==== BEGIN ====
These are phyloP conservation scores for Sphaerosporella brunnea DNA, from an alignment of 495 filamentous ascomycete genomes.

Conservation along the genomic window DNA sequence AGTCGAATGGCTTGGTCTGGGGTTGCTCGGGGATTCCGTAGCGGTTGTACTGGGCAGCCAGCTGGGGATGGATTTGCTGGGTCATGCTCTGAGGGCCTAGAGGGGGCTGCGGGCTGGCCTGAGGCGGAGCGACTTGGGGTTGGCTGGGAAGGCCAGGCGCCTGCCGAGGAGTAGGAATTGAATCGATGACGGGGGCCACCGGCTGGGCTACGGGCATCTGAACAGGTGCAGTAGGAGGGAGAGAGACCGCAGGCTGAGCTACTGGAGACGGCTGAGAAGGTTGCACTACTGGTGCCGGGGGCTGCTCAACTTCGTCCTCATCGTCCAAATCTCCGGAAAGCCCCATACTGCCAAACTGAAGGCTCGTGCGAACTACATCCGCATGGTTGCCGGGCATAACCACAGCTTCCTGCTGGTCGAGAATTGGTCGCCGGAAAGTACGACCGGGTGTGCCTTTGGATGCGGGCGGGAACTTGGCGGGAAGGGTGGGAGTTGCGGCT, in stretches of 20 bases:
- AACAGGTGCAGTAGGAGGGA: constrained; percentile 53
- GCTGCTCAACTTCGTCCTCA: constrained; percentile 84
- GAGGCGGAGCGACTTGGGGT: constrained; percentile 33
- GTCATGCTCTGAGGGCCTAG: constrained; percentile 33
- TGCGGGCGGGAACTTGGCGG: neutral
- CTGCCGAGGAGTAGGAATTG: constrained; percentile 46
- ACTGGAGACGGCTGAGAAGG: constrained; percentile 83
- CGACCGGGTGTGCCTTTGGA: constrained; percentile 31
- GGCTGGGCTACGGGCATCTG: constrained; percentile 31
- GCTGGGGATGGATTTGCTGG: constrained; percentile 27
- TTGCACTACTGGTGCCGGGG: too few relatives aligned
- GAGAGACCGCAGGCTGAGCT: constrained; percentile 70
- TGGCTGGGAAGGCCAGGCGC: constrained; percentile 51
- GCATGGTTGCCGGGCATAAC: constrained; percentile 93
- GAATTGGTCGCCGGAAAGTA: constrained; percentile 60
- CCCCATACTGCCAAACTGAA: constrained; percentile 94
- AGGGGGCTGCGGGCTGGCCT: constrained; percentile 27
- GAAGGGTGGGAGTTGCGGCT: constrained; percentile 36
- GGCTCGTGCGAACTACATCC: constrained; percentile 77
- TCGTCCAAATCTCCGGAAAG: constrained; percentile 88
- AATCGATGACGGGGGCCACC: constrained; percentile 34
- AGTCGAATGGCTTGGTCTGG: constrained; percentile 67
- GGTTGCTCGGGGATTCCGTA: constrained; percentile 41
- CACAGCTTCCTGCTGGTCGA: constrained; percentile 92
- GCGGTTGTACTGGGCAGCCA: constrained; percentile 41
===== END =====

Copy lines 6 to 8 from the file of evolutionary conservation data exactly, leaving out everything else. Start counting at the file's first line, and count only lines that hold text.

- GTCATGCTCTGAGGGCCTAG: constrained; percentile 33
- TGCGGGCGGGAACTTGGCGG: neutral
- CTGCCGAGGAGTAGGAATTG: constrained; percentile 46